There's something about this Shelton High School Prom punishment saga that's left me uneasy.. conflicted.. even a little concerned.
It's not the ultimate outcome -- not at all -- James Tate deserves to go to his prom. He never should have been banned in the first place. The punishment did not fit the crime. In fact, the policy that indiscriminately banned anyone who got a suspension after April 1st is too "black & white" for me.
What bothers me, is the way -- or maybe the "why" -- the decision changed.
School leaders admitted they were bowing to "international pressure" that had made it difficult to maintain a good learning environment at the school. Facebook and twitter were buzzing with support for Tate.. and hate for Shelton High's Headmaster. The school campus was crawling with reporters and photographers for a week.
In other words, the angry mob won.
"Crowd-sourcing" is a big thing these days. But crowd-sourcing implies a group of people is asked to make a decision or do a job. Take reality television shows, for example. They often decide who stays and who goes by popular vote. Shelton schools didn't ask for input on this decision -- but, boy did they get it. Of course, that kind of thing has always been around in some form. It's just that facebook, twitter, and online comment sections make it easier than ever for people to express their opinions. Everyone is entitled to that. I guess what I fear is a world in which only the "loudest voices" get to make all the decisions. That's a big can of worms. And once they're out, those worms are never going back in.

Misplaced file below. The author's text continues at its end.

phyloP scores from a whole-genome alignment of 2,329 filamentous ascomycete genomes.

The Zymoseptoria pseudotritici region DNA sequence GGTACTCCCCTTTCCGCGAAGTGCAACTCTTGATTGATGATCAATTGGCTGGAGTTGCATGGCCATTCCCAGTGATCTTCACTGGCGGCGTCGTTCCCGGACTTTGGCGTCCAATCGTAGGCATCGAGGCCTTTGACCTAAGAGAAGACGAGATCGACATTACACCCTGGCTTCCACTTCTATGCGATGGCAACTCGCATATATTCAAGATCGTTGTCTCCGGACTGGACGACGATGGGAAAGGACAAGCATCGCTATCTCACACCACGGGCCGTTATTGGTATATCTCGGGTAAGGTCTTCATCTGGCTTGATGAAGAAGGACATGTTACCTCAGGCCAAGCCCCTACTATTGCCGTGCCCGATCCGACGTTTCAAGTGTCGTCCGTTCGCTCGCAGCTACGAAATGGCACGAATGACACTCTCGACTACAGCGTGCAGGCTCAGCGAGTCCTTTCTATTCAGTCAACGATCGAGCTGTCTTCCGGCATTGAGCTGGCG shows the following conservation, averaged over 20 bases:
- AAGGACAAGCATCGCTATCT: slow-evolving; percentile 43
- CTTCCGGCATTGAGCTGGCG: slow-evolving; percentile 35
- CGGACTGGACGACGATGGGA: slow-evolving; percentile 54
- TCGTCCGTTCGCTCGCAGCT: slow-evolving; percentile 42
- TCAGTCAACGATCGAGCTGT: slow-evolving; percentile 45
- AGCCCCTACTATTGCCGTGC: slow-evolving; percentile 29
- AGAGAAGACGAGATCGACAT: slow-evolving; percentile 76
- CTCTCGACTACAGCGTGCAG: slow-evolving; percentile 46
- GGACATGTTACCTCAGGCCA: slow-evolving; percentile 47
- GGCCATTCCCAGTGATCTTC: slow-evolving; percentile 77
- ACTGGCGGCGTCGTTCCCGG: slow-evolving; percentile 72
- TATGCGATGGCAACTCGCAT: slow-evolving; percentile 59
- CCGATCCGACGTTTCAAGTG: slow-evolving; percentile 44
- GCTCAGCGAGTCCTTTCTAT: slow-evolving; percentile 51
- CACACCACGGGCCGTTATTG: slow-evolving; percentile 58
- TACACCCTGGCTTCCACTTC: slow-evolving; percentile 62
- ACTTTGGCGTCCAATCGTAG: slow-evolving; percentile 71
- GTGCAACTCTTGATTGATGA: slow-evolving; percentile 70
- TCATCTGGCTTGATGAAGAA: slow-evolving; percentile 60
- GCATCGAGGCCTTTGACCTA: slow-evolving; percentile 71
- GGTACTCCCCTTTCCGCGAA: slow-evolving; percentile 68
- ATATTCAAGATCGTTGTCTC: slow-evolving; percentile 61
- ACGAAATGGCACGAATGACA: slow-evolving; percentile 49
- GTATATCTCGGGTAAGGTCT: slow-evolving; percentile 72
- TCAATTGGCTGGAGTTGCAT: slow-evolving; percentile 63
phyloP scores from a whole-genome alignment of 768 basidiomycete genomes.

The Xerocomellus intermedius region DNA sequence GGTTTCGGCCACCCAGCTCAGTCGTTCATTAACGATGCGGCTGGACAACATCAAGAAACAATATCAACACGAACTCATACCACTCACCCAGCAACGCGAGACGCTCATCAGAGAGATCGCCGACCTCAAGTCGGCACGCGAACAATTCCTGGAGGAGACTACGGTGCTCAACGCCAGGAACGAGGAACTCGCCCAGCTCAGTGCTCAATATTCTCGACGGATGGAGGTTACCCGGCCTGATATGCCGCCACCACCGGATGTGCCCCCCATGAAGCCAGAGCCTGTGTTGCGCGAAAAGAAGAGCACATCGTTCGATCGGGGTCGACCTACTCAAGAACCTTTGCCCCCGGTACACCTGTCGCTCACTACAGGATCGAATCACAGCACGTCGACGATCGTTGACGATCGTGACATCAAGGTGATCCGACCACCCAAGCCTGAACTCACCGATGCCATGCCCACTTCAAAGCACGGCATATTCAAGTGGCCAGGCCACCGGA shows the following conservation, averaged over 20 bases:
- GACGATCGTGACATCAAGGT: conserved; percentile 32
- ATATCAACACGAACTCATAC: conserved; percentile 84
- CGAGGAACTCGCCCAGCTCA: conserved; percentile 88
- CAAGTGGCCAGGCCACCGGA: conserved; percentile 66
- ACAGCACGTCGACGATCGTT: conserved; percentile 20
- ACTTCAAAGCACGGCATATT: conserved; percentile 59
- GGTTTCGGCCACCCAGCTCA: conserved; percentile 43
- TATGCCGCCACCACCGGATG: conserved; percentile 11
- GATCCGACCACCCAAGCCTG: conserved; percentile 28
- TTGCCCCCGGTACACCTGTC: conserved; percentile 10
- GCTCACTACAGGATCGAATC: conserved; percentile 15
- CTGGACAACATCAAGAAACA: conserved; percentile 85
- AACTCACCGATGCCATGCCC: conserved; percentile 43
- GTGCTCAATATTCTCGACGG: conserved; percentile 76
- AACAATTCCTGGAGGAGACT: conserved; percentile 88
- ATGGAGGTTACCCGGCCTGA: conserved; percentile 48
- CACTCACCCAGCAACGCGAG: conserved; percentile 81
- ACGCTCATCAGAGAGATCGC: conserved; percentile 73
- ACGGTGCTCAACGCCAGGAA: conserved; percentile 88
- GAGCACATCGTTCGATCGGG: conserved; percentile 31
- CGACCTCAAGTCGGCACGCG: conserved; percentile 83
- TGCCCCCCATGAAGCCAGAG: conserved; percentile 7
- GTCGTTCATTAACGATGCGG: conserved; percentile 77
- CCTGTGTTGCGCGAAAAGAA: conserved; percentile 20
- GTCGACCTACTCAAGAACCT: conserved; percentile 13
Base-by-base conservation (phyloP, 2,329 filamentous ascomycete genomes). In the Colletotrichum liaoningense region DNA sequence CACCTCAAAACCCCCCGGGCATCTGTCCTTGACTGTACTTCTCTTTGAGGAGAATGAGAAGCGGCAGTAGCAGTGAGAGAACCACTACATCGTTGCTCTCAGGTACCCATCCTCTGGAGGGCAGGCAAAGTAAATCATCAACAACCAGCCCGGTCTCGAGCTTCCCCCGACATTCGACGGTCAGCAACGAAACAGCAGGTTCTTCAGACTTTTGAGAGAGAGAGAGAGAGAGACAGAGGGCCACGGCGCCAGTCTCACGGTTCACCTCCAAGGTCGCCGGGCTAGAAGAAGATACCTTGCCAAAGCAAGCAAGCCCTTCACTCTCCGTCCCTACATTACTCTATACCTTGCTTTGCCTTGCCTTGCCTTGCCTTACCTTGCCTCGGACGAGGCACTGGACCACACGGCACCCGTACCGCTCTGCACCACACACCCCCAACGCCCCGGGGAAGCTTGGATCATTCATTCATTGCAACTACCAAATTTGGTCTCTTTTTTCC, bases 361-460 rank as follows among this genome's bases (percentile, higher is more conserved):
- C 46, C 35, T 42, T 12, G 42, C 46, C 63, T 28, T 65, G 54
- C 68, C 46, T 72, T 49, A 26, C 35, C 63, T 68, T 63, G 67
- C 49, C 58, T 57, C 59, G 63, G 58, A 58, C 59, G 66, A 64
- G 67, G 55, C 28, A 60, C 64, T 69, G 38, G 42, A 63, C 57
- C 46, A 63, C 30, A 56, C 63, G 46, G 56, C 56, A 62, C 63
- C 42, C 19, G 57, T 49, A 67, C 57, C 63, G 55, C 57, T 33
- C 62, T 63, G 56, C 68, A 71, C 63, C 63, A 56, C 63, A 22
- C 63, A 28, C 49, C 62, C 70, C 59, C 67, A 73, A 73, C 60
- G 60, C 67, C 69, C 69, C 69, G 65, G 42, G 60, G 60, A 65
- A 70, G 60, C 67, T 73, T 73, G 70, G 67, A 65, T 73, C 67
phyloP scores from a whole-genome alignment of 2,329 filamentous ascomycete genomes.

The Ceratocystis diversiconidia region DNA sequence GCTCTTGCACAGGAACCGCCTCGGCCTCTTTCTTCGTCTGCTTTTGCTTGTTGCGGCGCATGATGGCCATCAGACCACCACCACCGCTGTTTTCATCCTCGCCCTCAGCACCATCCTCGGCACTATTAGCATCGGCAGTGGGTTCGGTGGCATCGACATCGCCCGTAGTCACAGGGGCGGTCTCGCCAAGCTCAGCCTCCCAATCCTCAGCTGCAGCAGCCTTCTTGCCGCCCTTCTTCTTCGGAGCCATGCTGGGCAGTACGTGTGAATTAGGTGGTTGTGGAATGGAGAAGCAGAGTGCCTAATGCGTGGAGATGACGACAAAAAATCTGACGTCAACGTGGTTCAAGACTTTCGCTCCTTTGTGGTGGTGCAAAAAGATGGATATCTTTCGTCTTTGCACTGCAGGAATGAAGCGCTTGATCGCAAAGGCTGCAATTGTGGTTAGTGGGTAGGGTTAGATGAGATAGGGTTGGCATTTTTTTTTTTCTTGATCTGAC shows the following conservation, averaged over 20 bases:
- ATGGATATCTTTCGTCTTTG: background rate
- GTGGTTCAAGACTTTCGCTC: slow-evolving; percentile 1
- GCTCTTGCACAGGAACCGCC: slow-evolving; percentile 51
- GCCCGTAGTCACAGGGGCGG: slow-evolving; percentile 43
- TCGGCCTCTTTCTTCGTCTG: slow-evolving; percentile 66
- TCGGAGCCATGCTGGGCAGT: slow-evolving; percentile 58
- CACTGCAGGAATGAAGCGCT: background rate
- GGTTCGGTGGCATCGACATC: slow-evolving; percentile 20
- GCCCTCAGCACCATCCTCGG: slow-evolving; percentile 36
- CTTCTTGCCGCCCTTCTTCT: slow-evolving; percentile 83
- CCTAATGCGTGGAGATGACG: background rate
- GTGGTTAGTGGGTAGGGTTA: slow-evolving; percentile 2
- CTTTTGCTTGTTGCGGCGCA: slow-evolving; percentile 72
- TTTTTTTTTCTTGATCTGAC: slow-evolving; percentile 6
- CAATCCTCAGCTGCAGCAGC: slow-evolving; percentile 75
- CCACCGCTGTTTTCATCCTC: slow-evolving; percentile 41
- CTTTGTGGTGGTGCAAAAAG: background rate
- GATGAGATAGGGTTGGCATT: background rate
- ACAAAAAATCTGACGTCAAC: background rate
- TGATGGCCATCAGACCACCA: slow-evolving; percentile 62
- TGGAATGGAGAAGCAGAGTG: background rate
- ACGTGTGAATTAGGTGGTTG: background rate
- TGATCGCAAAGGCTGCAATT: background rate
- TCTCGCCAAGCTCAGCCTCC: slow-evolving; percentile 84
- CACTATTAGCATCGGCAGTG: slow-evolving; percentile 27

Don't get me wrong, I'm all for standing up for what you believe. I support expressing your opinion. It's a right -- even a responsibility. And I think companies owe it to their customers, like politicians owe it to their constituents, to acknowledge and address concerns and explain decisions. There must be checks and balances. But sometimes it goes so far, it further erodes any remaining respect for authority. Sometimes people in power must make difficult, unpopular decisions and we don't -- even can't -- know all the reasons behind those decisions. As they say, that's why they get paid the big bucks.
Maybe I'm just uneasy because, as a parent, sometimes I have to make tough decisions my kids don't like. I don't want them to think that if they complain loudly enough, I'll change my mind. It doesn't always work that way. It can't.
Today's title: The Beastie Boys anthem